Opsin immunolabeling was largely restricted to the rod outer segments (ROS) in a normal animal, as is the case in other species. In the affected MLHDs, as in the Rdy cat, 18 opsin was also present in the rod inner segments and around the cell perikarya. Similar findings have been observed in rodent models of retinal degeneration including rd mice, rds mice, RCS rats, and P347L trangenic pigs and mice with the human P23H rhodopsin transgene, 25 26 27 28 29 as well as in human retinitis pigmentosa. 30 However, the opsin-positive rod neurites sprouting toward the ganglion cell layer in the Rdy cats 18 and in patients with RP 30 were not seen in our MLHDs. It is not certain whether the neurites were truly absent or were not visualized, as the retina was severely degenerated by the age of 40 weeks. 
The immunohistochemistry of synaptophysin and GFAP is consistent with other models of retinal degeneration, 18 31 although it is perhaps surprising that more GFAP immunoreactivity is not seen in outer portions of Müller cells as seen in many retinal degenerations. 32  
It has been suggested that in photoreceptor degenerations and in other causes of neuronal death, the risk of cell death remains constant during the disease course. 33 The observation in this study that the ERG amplitudes in some animals and the ONL counts decay with age in an approximately exponential fashion is entirely consistent with this concept. 
This article reports in detail the electrophysiology and histopathology of what is now recognized as a novel cone–rod dystrophy in a nonhuman model and thus generates new opportunities in the investigation of therapeutic interventions for the human disease. As the clinical problems associated with the human photoreceptor degeneration mainly relate to cone rather than rod dysfunction, this model is potentially of great benefit.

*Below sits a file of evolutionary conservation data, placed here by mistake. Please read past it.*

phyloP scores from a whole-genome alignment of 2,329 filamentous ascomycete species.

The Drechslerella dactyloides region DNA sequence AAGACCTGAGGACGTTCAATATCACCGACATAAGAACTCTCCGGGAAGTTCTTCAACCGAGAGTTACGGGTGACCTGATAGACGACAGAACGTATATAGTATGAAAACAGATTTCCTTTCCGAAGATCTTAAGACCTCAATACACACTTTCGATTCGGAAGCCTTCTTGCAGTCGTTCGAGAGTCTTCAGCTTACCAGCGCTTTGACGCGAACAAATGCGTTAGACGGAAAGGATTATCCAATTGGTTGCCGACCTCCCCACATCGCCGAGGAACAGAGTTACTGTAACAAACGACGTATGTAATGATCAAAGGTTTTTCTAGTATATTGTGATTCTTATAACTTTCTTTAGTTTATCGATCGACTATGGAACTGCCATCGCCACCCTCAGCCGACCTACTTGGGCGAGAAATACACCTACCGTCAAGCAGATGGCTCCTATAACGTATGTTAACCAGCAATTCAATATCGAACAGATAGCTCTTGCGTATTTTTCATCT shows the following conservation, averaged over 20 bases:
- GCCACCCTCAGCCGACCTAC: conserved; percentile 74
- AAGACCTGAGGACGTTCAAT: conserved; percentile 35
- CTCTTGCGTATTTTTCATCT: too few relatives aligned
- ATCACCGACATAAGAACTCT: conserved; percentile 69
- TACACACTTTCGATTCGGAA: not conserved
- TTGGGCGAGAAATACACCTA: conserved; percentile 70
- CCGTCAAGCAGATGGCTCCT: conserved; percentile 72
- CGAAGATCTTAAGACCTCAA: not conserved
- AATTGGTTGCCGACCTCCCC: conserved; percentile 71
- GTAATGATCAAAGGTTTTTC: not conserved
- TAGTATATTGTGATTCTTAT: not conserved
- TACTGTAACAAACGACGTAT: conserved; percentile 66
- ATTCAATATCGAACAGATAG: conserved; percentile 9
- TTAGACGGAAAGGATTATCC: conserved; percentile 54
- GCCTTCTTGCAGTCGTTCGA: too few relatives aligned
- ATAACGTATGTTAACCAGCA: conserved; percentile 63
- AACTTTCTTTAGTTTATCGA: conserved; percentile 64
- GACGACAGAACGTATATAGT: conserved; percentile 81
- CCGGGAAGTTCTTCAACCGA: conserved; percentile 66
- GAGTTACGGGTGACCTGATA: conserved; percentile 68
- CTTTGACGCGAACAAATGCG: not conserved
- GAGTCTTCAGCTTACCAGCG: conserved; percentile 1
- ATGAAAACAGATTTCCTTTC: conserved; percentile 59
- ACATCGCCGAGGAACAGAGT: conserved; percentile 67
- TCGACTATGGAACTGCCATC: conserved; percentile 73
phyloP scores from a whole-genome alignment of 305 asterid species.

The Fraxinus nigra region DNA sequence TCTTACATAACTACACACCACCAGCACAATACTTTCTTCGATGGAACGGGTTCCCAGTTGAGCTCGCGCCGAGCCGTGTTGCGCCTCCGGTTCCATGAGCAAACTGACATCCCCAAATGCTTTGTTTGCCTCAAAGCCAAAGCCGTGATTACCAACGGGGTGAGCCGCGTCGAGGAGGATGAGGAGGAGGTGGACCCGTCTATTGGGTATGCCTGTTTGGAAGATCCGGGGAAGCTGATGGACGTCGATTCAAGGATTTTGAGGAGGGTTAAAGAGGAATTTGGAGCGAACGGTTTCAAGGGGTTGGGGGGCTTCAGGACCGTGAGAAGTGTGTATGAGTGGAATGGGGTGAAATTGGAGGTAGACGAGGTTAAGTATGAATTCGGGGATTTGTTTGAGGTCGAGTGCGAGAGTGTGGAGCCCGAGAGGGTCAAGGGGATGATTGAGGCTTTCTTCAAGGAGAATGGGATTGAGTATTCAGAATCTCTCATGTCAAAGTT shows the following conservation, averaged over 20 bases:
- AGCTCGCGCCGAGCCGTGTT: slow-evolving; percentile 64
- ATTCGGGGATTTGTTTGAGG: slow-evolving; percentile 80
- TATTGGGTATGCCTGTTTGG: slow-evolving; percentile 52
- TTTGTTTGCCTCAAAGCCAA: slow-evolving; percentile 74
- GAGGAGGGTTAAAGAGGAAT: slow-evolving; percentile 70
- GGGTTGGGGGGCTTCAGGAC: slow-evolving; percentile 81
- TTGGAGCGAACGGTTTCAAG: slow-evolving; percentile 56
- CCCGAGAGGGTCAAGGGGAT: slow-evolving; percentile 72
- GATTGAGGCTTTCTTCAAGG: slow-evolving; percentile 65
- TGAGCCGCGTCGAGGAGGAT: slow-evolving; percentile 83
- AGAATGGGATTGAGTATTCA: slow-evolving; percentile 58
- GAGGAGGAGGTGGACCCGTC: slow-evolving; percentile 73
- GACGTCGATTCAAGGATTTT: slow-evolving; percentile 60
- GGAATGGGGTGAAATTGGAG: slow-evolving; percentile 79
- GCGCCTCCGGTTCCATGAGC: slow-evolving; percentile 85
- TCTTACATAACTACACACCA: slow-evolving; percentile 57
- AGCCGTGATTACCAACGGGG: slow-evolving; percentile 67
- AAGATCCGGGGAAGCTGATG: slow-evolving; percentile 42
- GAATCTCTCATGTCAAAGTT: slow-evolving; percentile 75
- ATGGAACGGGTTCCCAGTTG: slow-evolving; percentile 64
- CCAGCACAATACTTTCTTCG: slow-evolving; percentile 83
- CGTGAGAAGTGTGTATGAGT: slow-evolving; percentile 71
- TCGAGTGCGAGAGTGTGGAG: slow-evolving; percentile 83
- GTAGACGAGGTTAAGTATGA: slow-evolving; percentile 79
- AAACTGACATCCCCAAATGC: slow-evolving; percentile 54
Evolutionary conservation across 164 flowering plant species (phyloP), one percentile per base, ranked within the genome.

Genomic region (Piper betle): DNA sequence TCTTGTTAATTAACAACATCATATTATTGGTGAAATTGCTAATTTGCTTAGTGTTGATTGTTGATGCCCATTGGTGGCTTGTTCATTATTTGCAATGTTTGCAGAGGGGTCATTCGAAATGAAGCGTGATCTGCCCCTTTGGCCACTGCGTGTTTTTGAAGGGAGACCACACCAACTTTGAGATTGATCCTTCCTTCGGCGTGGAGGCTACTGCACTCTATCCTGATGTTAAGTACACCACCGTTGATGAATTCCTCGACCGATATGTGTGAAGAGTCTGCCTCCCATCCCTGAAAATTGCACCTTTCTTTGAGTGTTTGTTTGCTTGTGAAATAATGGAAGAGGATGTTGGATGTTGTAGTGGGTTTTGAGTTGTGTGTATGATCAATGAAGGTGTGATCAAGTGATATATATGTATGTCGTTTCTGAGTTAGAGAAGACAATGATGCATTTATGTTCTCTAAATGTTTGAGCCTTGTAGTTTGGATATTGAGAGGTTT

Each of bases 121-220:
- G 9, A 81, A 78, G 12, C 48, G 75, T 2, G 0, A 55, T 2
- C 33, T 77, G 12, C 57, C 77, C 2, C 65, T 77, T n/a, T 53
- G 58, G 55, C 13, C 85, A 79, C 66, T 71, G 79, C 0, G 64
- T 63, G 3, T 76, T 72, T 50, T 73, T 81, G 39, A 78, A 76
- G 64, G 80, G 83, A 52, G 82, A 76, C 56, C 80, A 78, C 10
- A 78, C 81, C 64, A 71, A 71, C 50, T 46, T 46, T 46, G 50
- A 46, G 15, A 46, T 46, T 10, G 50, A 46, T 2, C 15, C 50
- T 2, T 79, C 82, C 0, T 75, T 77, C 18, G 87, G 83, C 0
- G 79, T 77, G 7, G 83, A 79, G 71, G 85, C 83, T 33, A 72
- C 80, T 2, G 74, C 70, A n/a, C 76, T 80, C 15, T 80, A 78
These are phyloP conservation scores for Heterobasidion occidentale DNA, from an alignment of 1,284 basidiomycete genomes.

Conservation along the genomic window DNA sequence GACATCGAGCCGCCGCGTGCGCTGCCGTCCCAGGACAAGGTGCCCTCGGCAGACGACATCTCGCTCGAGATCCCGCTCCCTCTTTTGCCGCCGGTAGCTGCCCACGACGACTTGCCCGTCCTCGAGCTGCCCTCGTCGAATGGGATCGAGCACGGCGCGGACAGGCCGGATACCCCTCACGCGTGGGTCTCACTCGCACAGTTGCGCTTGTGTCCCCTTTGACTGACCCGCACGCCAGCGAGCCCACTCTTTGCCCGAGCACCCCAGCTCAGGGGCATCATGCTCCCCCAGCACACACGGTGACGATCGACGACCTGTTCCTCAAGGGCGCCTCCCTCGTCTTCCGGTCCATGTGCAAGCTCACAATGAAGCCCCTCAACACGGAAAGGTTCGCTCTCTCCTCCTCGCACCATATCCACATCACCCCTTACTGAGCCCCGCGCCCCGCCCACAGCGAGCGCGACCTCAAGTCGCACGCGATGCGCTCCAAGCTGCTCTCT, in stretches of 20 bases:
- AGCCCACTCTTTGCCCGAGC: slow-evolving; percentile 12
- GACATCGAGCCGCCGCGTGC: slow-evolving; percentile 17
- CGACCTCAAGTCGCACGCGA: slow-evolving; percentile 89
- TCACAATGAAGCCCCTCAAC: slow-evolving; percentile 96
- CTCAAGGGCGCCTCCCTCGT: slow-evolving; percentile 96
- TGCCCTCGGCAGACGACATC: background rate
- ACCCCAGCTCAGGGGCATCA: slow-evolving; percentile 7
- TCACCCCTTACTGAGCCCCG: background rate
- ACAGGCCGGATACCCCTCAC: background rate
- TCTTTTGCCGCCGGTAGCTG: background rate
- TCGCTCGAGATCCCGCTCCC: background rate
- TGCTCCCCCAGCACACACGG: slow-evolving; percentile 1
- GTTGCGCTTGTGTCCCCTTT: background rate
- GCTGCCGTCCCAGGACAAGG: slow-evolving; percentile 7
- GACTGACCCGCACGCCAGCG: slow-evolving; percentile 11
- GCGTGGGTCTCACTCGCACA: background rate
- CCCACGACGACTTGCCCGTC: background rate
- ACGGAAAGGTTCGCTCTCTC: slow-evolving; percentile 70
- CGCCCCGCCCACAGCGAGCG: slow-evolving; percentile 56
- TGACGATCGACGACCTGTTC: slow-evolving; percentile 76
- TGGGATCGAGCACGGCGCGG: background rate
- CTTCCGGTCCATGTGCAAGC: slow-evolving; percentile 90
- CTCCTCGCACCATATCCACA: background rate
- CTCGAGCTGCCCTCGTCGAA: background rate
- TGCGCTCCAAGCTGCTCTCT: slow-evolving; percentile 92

Note added in Proof
Since the submission of this article the genetic basis of this retinal degeneration has been established (Mellersh CS, Boursnell ME, Pettitt L, et al. Canine RPGRIP1 mutation establishes cone-rod dystrophy in miniature longhaired dachshunds as a homologue of human Leber congenital amaurosis. Genomics. 2006;88:293-301). 
Table 1.
 
Antigens and Immunoreagents
Table 1.
 
Antigens and Immunoreagents
Antigen Host Species Reaction Antibody Supplier Catalog No. Dilution (for 1 h)
Synaptophysin Rabbit Demonstrable in retinal synapses Dakocytomation, Glostrup, Denmark A0010 1:75
GFAP Rabbit Astrocytes and reactive Müller cells Dakocytomation Z0334 1:4000
Cytochrome oxidase 1 Mouse Differing amounts in all cells and marked in inner segments Invitrogen-Molecular Probes, Eugene, OR A6401 1:100